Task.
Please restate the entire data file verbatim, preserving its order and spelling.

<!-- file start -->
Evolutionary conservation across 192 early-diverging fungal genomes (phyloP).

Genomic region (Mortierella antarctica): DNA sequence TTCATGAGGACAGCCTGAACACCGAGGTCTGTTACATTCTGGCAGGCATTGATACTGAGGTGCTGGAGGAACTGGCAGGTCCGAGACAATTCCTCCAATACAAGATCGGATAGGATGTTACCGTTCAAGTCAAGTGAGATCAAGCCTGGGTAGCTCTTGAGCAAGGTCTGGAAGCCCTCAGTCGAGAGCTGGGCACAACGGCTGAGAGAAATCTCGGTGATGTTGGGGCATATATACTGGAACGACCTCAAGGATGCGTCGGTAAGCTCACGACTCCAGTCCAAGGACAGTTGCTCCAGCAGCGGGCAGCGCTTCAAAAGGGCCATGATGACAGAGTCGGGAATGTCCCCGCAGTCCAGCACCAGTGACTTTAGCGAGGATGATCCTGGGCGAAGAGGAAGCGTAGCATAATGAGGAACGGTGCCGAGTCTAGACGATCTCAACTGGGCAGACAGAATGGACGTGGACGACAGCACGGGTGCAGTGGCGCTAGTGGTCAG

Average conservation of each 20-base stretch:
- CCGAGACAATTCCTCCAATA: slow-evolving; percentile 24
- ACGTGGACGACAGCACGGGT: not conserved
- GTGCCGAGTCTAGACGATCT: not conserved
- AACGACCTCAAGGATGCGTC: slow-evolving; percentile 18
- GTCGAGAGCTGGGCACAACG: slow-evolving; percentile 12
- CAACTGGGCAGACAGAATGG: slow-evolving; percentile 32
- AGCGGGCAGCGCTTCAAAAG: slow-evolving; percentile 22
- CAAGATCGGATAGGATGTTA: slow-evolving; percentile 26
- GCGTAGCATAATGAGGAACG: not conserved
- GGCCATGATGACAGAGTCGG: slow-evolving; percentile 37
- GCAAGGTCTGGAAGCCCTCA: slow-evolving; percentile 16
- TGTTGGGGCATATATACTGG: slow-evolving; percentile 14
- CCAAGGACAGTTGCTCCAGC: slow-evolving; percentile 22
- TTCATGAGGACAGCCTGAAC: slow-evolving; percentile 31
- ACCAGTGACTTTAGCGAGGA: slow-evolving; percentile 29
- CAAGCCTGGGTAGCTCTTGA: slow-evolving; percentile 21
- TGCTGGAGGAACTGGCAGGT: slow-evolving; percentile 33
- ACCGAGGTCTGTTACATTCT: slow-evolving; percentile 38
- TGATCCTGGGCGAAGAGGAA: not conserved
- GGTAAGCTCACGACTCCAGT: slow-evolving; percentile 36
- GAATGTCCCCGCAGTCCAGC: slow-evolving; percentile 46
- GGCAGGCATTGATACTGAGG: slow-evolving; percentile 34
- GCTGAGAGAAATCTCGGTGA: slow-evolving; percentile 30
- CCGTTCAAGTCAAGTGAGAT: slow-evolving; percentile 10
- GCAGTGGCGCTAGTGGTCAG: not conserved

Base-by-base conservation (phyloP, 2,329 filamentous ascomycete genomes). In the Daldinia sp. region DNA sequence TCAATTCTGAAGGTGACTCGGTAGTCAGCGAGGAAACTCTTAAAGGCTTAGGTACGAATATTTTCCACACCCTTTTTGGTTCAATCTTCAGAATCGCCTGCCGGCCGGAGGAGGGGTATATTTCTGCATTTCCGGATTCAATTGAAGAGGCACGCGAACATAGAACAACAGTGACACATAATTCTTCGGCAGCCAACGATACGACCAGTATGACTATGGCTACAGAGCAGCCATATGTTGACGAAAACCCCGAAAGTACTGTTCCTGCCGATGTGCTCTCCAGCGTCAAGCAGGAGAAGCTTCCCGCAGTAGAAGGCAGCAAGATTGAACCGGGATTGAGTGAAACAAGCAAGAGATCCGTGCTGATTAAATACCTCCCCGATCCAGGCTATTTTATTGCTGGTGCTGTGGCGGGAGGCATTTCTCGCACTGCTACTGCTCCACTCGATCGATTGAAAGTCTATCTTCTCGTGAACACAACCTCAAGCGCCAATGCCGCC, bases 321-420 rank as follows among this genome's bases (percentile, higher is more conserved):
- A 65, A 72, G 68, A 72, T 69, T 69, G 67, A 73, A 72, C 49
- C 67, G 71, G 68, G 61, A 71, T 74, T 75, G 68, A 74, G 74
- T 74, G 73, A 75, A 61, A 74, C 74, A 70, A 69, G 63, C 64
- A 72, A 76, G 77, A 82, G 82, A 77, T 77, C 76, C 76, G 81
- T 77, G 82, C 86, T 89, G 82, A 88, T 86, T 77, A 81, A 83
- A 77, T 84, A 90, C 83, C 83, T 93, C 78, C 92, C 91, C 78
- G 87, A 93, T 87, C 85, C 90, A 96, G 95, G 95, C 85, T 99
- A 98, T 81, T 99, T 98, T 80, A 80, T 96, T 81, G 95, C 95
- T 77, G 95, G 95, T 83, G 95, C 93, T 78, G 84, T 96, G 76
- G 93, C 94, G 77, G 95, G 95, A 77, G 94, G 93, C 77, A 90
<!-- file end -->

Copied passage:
Evolutionary conservation across 192 early-diverging fungal genomes (phyloP).

Genomic region (Mortierella antarctica): DNA sequence TTCATGAGGACAGCCTGAACACCGAGGTCTGTTACATTCTGGCAGGCATTGATACTGAGGTGCTGGAGGAACTGGCAGGTCCGAGACAATTCCTCCAATACAAGATCGGATAGGATGTTACCGTTCAAGTCAAGTGAGATCAAGCCTGGGTAGCTCTTGAGCAAGGTCTGGAAGCCCTCAGTCGAGAGCTGGGCACAACGGCTGAGAGAAATCTCGGTGATGTTGGGGCATATATACTGGAACGACCTCAAGGATGCGTCGGTAAGCTCACGACTCCAGTCCAAGGACAGTTGCTCCAGCAGCGGGCAGCGCTTCAAAAGGGCCATGATGACAGAGTCGGGAATGTCCCCGCAGTCCAGCACCAGTGACTTTAGCGAGGATGATCCTGGGCGAAGAGGAAGCGTAGCATAATGAGGAACGGTGCCGAGTCTAGACGATCTCAACTGGGCAGACAGAATGGACGTGGACGACAGCACGGGTGCAGTGGCGCTAGTGGTCAG

Average conservation of each 20-base stretch:
- CCGAGACAATTCCTCCAATA: slow-evolving; percentile 24
- ACGTGGACGACAGCACGGGT: not conserved
- GTGCCGAGTCTAGACGATCT: not conserved
- AACGACCTCAAGGATGCGTC: slow-evolving; percentile 18
- GTCGAGAGCTGGGCACAACG: slow-evolving; percentile 12
- CAACTGGGCAGACAGAATGG: slow-evolving; percentile 32
- AGCGGGCAGCGCTTCAAAAG: slow-evolving; percentile 22
- CAAGATCGGATAGGATGTTA: slow-evolving; percentile 26
- GCGTAGCATAATGAGGAACG: not conserved
- GGCCATGATGACAGAGTCGG: slow-evolving; percentile 37
- GCAAGGTCTGGAAGCCCTCA: slow-evolving; percentile 16
- TGTTGGGGCATATATACTGG: slow-evolving; percentile 14
- CCAAGGACAGTTGCTCCAGC: slow-evolving; percentile 22
- TTCATGAGGACAGCCTGAAC: slow-evolving; percentile 31
- ACCAGTGACTTTAGCGAGGA: slow-evolving; percentile 29
- CAAGCCTGGGTAGCTCTTGA: slow-evolving; percentile 21
- TGCTGGAGGAACTGGCAGGT: slow-evolving; percentile 33
- ACCGAGGTCTGTTACATTCT: slow-evolving; percentile 38
- TGATCCTGGGCGAAGAGGAA: not conserved
- GGTAAGCTCACGACTCCAGT: slow-evolving; percentile 36
- GAATGTCCCCGCAGTCCAGC: slow-evolving; percentile 46
- GGCAGGCATTGATACTGAGG: slow-evolving; percentile 34
- GCTGAGAGAAATCTCGGTGA: slow-evolving; percentile 30
- CCGTTCAAGTCAAGTGAGAT: slow-evolving; percentile 10
- GCAGTGGCGCTAGTGGTCAG: not conserved

Base-by-base conservation (phyloP, 2,329 filamentous ascomycete genomes). In the Daldinia sp. region DNA sequence TCAATTCTGAAGGTGACTCGGTAGTCAGCGAGGAAACTCTTAAAGGCTTAGGTACGAATATTTTCCACACCCTTTTTGGTTCAATCTTCAGAATCGCCTGCCGGCCGGAGGAGGGGTATATTTCTGCATTTCCGGATTCAATTGAAGAGGCACGCGAACATAGAACAACAGTGACACATAATTCTTCGGCAGCCAACGATACGACCAGTATGACTATGGCTACAGAGCAGCCATATGTTGACGAAAACCCCGAAAGTACTGTTCCTGCCGATGTGCTCTCCAGCGTCAAGCAGGAGAAGCTTCCCGCAGTAGAAGGCAGCAAGATTGAACCGGGATTGAGTGAAACAAGCAAGAGATCCGTGCTGATTAAATACCTCCCCGATCCAGGCTATTTTATTGCTGGTGCTGTGGCGGGAGGCATTTCTCGCACTGCTACTGCTCCACTCGATCGATTGAAAGTCTATCTTCTCGTGAACACAACCTCAAGCGCCAATGCCGCC, bases 321-420 rank as follows among this genome's bases (percentile, higher is more conserved):
- A 65, A 72, G 68, A 72, T 69, T 69, G 67, A 73, A 72, C 49
- C 67, G 71, G 68, G 61, A 71, T 74, T 75, G 68, A 74, G 74
- T 74, G 73, A 75, A 61, A 74, C 74, A 70, A 69, G 63, C 64
- A 72, A 76, G 77, A 82, G 82, A 77, T 77, C 76, C 76, G 81
- T 77, G 82, C 86, T 89, G 82, A 88, T 86, T 77, A 81, A 83
- A 77, T 84, A 90, C 83, C 83, T 93, C 78, C 92, C 91, C 78
- G 87, A 93, T 87, C 85, C 90, A 96, G 95, G 95, C 85, T 99
- A 98, T 81, T 99, T 98, T 80, A 80, T 96, T 81, G 95, C 95
- T 77, G 95, G 95, T 83, G 95, C 93, T 78, G 84, T 96, G 76
- G 93, C 94, G 77, G 95, G 95, A 77, G 94, G 93, C 77, A 90